Despite US President Obama drawing attention to Australia’s inaction on climate change, we should be extremely pleased with his speech, as well as that of Chinese President Xi Jinping. Obama’s speech has reinforced the US rebalance to the Asia Pacific at a time when American attention has again been hijacked by the Middle East; Xi’s has elevated the status of the Australia–China relationship at a crucial time for the region.
While a large component of Obama’s speech was a call to action on climate change (perhaps appealing to his young, student audience), a significant portion focused on the US rebalance to Asia. That should be music to Australian ears as well as to other US allies in the region. Obama conceded that events around the world had ‘demanded [US] attention’ including ISIL, Russian aggression in Ukraine and the outbreak of Ebola. However, he reassured allies and partners that those challenges weren’t distracting the US from the Asia Pacific because ‘…in each of these international efforts some of our strongest partners are our allies and friends in the region’.
While Obama may have been reaching a bit here, he grabbed the issue of greater allied support for global US pursuits with two hands: ‘Our rebalance is not only about the United States doing more in Asia, it’s also about the Asia Pacific region doing more with us around the world’. Translation: allies should step up to help in global coalitions so America will have the capacity to stay around for longer in the Asia Pacific.
Obama also had a couple of subtle jabs for China in his speech, saying:
- ‘An effective security order for Asia must be based—not on spheres of influence, or coercion, or intimidation where big nations bully the small—but on alliances of mutual security, international law and international norms…’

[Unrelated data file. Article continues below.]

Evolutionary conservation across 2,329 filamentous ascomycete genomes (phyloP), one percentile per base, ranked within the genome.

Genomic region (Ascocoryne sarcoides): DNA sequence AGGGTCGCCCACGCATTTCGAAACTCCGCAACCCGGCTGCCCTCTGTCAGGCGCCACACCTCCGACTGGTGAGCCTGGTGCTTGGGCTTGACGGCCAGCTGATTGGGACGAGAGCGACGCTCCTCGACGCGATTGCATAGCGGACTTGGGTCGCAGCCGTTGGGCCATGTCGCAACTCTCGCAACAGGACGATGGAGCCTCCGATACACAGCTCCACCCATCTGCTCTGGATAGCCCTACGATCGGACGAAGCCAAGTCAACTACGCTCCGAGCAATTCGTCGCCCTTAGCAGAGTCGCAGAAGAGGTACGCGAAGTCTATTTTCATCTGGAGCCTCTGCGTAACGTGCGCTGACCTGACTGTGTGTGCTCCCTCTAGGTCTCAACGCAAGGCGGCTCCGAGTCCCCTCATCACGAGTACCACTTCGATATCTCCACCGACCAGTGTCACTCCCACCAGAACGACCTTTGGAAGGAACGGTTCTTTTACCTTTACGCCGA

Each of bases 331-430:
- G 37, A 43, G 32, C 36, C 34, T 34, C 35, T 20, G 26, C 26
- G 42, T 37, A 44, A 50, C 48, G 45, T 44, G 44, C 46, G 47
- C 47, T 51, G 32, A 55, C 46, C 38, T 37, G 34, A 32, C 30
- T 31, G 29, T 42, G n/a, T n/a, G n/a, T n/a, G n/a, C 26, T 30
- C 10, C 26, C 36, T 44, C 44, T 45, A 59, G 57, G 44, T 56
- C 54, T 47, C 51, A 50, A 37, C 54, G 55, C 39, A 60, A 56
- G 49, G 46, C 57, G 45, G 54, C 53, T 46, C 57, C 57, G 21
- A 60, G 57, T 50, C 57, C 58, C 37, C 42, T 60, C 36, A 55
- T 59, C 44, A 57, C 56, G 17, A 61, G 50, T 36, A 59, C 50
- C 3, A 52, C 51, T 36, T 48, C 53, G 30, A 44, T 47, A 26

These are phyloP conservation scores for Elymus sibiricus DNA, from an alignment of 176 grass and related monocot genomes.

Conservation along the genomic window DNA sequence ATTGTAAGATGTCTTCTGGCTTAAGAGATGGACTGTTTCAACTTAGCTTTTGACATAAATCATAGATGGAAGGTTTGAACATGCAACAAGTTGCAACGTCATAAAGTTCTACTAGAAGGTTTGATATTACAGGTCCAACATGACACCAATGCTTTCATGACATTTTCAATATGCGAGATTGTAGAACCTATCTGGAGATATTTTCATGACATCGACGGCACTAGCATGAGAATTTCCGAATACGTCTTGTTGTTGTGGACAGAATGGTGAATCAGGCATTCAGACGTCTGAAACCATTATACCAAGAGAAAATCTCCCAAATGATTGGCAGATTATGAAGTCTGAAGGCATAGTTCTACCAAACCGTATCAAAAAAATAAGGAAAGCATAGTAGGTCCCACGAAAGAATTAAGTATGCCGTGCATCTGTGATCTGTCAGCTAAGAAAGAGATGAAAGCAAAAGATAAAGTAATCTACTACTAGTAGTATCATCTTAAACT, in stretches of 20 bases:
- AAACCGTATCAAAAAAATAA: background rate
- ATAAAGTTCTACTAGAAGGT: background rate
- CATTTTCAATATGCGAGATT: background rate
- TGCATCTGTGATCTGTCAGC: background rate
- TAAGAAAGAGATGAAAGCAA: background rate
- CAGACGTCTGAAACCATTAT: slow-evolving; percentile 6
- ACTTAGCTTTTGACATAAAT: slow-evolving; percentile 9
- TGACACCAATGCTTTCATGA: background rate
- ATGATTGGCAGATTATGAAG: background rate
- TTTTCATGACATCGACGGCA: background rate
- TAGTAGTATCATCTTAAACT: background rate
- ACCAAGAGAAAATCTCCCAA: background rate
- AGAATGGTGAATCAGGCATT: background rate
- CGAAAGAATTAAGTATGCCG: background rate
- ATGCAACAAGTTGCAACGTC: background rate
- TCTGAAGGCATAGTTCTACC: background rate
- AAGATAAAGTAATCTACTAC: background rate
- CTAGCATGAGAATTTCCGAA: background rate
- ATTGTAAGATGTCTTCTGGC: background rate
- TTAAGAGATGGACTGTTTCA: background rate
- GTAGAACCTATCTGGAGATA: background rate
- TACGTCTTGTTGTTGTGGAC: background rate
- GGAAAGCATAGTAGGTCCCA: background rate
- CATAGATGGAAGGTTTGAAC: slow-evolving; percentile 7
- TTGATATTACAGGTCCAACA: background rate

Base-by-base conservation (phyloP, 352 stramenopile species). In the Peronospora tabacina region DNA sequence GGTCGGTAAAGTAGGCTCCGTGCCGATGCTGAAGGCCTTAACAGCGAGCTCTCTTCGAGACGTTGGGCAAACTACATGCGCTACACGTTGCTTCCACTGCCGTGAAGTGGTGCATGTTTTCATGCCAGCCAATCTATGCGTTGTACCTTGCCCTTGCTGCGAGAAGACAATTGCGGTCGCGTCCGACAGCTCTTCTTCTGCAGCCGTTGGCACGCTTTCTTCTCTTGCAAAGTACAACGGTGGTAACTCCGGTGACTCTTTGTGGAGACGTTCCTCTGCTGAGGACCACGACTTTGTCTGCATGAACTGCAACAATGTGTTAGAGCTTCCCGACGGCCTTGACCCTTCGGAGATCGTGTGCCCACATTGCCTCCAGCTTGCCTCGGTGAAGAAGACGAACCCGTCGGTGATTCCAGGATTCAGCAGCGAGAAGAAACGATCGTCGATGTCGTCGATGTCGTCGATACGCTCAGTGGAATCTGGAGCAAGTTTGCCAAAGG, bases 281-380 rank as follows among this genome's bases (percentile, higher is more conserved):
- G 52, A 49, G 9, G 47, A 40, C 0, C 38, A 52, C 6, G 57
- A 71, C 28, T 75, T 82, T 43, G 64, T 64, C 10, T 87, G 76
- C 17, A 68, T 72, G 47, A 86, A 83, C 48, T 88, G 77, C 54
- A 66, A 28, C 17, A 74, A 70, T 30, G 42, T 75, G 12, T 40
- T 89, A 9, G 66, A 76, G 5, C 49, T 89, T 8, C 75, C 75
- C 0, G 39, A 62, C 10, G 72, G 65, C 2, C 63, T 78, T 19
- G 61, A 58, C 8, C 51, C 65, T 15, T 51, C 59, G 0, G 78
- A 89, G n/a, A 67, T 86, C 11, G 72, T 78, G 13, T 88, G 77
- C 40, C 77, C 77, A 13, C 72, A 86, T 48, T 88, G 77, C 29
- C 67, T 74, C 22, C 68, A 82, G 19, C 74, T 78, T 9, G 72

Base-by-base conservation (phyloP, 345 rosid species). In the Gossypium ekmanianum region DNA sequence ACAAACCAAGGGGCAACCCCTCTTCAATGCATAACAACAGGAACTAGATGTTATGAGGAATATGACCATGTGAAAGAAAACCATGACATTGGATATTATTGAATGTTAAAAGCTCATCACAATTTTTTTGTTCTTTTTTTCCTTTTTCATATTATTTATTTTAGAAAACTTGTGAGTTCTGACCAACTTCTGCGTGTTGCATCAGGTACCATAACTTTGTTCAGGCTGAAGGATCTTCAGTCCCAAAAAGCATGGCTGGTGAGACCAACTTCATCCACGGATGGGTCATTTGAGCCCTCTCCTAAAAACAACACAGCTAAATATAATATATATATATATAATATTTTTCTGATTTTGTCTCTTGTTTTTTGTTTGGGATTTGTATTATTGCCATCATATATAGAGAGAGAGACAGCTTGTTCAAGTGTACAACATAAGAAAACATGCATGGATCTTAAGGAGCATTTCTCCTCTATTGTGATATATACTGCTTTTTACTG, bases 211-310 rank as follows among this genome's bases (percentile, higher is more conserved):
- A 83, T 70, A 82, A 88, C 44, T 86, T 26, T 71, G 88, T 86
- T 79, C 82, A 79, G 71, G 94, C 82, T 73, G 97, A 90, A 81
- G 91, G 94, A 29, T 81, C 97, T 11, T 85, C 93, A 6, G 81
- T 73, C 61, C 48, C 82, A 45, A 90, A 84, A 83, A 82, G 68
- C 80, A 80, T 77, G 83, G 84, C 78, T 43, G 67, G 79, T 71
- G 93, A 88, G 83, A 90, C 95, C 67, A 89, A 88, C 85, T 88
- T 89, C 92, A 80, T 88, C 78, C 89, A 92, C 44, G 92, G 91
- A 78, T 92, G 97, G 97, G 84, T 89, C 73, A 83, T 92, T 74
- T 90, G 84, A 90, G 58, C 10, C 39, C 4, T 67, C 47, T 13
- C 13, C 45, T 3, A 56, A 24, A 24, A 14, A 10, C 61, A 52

- ‘…by the end of this decade a majority of [US] Navy and Air Force fleets will be based out of the Pacific because the United States is and will always be a Pacific Power. And keep in mind we do this without any territorial claims…’
- ‘How well a country does is based on how well they empower their individual citizens…’
Obama was less subtle in saying ‘in this engagement we are also encouraging China to adhere to the same rules as other nations—whether in trade or on the seas’. That frank and forthright approach to China could be more effective than an approach that pulls its punches: being upfront about what America wants from China sends a stronger message and leaves less room for ambiguity.
The important parts of President Xi’s speech for Australian strategic policy were his suggestion that China and Australia become ‘strategic partners, who have shared vision and pursue common goals’ and that we increase our security cooperation in a number of areas.
Xi’s assertion that Australia and China have ‘every reason’ to go beyond a commercial partnership and become strategic partners is perfectly true, but it doesn’t mean we share the same vision of the world. Australia and China’s strategic interests don’t overlap in the key area of maintaining the US-led regional order in the Asia Pacific. In addition, our track record over the last few years has been patchy at best: Australia’s military and diplomatic support for the US rebalance to Asia has been criticised by China and China’s assertive actions in territorial disputes in the South and East China Seas and declaration of an Air Defence Identification Zone (ADIZ) have been criticised by Australia. Given those factors, it’s hard to see how Xi could reasonably expect a strategic partnership with Australia to be especially close.
However, Xi’s assertion that we should cooperate on ‘disaster relief, counter-terrorism, maritime safety and jointly meet various security challenges’ is positive. By making this statement in Australian Parliament, Xi has shown that China is open to exploring new means of security cooperation with Australia, despite our alliance with the US and ongoing support for the rebalance.
Another important takeaway from Xi’s speech was how much it stressed China’s desire for peace and cooperation. Xi uttered the word ‘peace’ no less than 22 times in his speech and ‘win-win’ also featured prominently. Even for a diplomatic address, Xi seemed generous in his assertions, saying that China ‘will never develop itself at the expense of others’; ‘sincerely hopes to work with other countries in the region to…achieve win-win progress’; and is ready to ‘enhance dialogue and cooperation with relevant countries to jointly maintain freedom of navigation’. Those are all positive signs for the region and us.
All things considered, the implications for Australia from Obama and Xi’s speeches are good: the rebalance has been reinforced and there’s more fruit to bear from the Australia-China relationship. While both Obama and Xi made veiled references to the strategic tensions between their countries, they also showed that they can cooperate on climate change and they both want to work more with Australia. That’s good for us.